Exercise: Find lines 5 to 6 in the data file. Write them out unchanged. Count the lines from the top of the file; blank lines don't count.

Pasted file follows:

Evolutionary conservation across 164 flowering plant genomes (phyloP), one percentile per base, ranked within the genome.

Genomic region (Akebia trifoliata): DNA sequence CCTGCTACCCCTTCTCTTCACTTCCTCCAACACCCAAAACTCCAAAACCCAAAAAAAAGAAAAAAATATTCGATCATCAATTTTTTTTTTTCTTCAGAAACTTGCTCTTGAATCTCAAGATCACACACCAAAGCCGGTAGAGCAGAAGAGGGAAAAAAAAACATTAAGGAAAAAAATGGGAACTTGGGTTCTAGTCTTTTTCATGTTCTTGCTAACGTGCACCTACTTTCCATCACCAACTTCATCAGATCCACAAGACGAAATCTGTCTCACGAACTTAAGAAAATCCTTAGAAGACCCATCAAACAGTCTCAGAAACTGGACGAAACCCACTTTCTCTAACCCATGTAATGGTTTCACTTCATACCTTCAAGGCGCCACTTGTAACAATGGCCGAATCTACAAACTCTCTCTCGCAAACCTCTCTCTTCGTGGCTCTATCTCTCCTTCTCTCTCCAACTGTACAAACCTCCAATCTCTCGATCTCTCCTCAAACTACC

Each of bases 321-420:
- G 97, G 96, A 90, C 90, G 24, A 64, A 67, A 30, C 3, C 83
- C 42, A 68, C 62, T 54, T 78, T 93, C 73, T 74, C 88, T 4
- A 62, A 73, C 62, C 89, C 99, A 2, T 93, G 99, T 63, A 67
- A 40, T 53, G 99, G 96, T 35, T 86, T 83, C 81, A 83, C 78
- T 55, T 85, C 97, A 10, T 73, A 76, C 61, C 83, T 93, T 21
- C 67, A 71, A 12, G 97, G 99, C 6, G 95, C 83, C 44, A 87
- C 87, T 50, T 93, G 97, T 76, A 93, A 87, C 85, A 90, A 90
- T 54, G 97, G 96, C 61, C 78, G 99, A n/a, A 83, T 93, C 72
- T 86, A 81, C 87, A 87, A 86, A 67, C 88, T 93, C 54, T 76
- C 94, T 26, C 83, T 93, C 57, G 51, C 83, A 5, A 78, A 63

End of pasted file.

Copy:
- C 42, A 68, C 62, T 54, T 78, T 93, C 73, T 74, C 88, T 4
- A 62, A 73, C 62, C 89, C 99, A 2, T 93, G 99, T 63, A 67